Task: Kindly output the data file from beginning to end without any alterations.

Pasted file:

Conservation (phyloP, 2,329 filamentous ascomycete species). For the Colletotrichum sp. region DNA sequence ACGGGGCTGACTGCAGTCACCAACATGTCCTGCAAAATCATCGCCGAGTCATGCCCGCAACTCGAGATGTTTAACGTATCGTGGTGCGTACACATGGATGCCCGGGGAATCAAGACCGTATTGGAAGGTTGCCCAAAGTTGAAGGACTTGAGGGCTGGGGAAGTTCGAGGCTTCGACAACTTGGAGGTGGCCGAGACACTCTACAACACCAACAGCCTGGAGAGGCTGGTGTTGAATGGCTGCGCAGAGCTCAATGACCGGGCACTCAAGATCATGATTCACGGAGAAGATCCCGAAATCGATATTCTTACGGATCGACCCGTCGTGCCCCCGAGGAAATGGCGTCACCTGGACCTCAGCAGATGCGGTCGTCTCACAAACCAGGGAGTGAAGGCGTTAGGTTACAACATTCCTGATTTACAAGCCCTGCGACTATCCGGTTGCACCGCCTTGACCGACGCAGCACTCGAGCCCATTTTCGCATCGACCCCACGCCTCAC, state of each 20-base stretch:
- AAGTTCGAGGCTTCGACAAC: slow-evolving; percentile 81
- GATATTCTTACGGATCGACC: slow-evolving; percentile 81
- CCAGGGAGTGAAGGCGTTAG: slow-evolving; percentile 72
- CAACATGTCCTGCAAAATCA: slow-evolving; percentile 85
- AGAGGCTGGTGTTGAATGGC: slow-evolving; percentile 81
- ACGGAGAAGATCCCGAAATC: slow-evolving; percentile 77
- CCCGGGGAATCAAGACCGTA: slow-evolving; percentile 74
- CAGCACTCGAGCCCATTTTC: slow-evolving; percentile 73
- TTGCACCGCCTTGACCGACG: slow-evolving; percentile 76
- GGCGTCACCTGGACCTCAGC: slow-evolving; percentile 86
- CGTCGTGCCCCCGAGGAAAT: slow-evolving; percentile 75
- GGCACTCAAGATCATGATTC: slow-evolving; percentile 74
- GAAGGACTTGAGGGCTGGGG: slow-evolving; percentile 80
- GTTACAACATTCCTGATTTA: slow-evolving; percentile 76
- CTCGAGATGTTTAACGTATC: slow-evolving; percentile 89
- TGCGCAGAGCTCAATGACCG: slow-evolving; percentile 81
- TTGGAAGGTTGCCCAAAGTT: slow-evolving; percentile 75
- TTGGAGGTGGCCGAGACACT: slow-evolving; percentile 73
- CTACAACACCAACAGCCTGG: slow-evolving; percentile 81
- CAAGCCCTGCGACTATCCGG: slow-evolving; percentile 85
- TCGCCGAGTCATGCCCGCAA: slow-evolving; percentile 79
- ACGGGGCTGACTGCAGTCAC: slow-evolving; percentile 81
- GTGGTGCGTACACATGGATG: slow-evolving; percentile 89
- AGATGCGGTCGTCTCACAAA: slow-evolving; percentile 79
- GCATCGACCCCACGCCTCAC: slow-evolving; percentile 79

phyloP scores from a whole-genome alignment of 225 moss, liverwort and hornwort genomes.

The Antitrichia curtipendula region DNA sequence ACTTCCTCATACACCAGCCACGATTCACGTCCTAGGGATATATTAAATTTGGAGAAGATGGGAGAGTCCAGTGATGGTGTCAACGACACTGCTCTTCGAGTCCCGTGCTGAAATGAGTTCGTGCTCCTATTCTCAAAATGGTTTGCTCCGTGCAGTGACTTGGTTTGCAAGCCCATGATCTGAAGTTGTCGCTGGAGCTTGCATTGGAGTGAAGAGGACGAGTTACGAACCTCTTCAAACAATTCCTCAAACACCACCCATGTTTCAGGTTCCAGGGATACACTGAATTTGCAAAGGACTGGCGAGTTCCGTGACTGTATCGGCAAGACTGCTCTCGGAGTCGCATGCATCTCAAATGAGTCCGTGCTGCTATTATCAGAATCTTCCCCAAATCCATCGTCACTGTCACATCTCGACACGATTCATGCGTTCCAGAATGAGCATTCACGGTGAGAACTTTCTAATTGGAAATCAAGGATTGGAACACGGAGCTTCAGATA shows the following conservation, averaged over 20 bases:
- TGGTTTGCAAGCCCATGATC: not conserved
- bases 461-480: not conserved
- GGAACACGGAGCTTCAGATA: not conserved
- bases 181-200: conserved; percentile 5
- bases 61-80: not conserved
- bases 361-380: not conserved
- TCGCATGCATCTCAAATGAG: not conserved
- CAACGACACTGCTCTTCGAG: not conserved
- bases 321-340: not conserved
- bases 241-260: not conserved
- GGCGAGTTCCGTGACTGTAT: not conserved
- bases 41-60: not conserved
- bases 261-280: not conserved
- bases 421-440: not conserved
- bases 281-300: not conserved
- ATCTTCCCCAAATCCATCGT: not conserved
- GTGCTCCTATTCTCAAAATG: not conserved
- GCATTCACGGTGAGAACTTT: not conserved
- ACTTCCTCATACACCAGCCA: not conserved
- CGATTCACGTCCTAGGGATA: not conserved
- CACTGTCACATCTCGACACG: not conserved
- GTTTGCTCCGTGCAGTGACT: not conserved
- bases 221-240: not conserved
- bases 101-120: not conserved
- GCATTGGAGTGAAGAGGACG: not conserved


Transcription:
Conservation (phyloP, 2,329 filamentous ascomycete species). For the Colletotrichum sp. region DNA sequence ACGGGGCTGACTGCAGTCACCAACATGTCCTGCAAAATCATCGCCGAGTCATGCCCGCAACTCGAGATGTTTAACGTATCGTGGTGCGTACACATGGATGCCCGGGGAATCAAGACCGTATTGGAAGGTTGCCCAAAGTTGAAGGACTTGAGGGCTGGGGAAGTTCGAGGCTTCGACAACTTGGAGGTGGCCGAGACACTCTACAACACCAACAGCCTGGAGAGGCTGGTGTTGAATGGCTGCGCAGAGCTCAATGACCGGGCACTCAAGATCATGATTCACGGAGAAGATCCCGAAATCGATATTCTTACGGATCGACCCGTCGTGCCCCCGAGGAAATGGCGTCACCTGGACCTCAGCAGATGCGGTCGTCTCACAAACCAGGGAGTGAAGGCGTTAGGTTACAACATTCCTGATTTACAAGCCCTGCGACTATCCGGTTGCACCGCCTTGACCGACGCAGCACTCGAGCCCATTTTCGCATCGACCCCACGCCTCAC, state of each 20-base stretch:
- AAGTTCGAGGCTTCGACAAC: slow-evolving; percentile 81
- GATATTCTTACGGATCGACC: slow-evolving; percentile 81
- CCAGGGAGTGAAGGCGTTAG: slow-evolving; percentile 72
- CAACATGTCCTGCAAAATCA: slow-evolving; percentile 85
- AGAGGCTGGTGTTGAATGGC: slow-evolving; percentile 81
- ACGGAGAAGATCCCGAAATC: slow-evolving; percentile 77
- CCCGGGGAATCAAGACCGTA: slow-evolving; percentile 74
- CAGCACTCGAGCCCATTTTC: slow-evolving; percentile 73
- TTGCACCGCCTTGACCGACG: slow-evolving; percentile 76
- GGCGTCACCTGGACCTCAGC: slow-evolving; percentile 86
- CGTCGTGCCCCCGAGGAAAT: slow-evolving; percentile 75
- GGCACTCAAGATCATGATTC: slow-evolving; percentile 74
- GAAGGACTTGAGGGCTGGGG: slow-evolving; percentile 80
- GTTACAACATTCCTGATTTA: slow-evolving; percentile 76
- CTCGAGATGTTTAACGTATC: slow-evolving; percentile 89
- TGCGCAGAGCTCAATGACCG: slow-evolving; percentile 81
- TTGGAAGGTTGCCCAAAGTT: slow-evolving; percentile 75
- TTGGAGGTGGCCGAGACACT: slow-evolving; percentile 73
- CTACAACACCAACAGCCTGG: slow-evolving; percentile 81
- CAAGCCCTGCGACTATCCGG: slow-evolving; percentile 85
- TCGCCGAGTCATGCCCGCAA: slow-evolving; percentile 79
- ACGGGGCTGACTGCAGTCAC: slow-evolving; percentile 81
- GTGGTGCGTACACATGGATG: slow-evolving; percentile 89
- AGATGCGGTCGTCTCACAAA: slow-evolving; percentile 79
- GCATCGACCCCACGCCTCAC: slow-evolving; percentile 79

phyloP scores from a whole-genome alignment of 225 moss, liverwort and hornwort genomes.

The Antitrichia curtipendula region DNA sequence ACTTCCTCATACACCAGCCACGATTCACGTCCTAGGGATATATTAAATTTGGAGAAGATGGGAGAGTCCAGTGATGGTGTCAACGACACTGCTCTTCGAGTCCCGTGCTGAAATGAGTTCGTGCTCCTATTCTCAAAATGGTTTGCTCCGTGCAGTGACTTGGTTTGCAAGCCCATGATCTGAAGTTGTCGCTGGAGCTTGCATTGGAGTGAAGAGGACGAGTTACGAACCTCTTCAAACAATTCCTCAAACACCACCCATGTTTCAGGTTCCAGGGATACACTGAATTTGCAAAGGACTGGCGAGTTCCGTGACTGTATCGGCAAGACTGCTCTCGGAGTCGCATGCATCTCAAATGAGTCCGTGCTGCTATTATCAGAATCTTCCCCAAATCCATCGTCACTGTCACATCTCGACACGATTCATGCGTTCCAGAATGAGCATTCACGGTGAGAACTTTCTAATTGGAAATCAAGGATTGGAACACGGAGCTTCAGATA shows the following conservation, averaged over 20 bases:
- TGGTTTGCAAGCCCATGATC: not conserved
- bases 461-480: not conserved
- GGAACACGGAGCTTCAGATA: not conserved
- bases 181-200: conserved; percentile 5
- bases 61-80: not conserved
- bases 361-380: not conserved
- TCGCATGCATCTCAAATGAG: not conserved
- CAACGACACTGCTCTTCGAG: not conserved
- bases 321-340: not conserved
- bases 241-260: not conserved
- GGCGAGTTCCGTGACTGTAT: not conserved
- bases 41-60: not conserved
- bases 261-280: not conserved
- bases 421-440: not conserved
- bases 281-300: not conserved
- ATCTTCCCCAAATCCATCGT: not conserved
- GTGCTCCTATTCTCAAAATG: not conserved
- GCATTCACGGTGAGAACTTT: not conserved
- ACTTCCTCATACACCAGCCA: not conserved
- CGATTCACGTCCTAGGGATA: not conserved
- CACTGTCACATCTCGACACG: not conserved
- GTTTGCTCCGTGCAGTGACT: not conserved
- bases 221-240: not conserved
- bases 101-120: not conserved
- GCATTGGAGTGAAGAGGACG: not conserved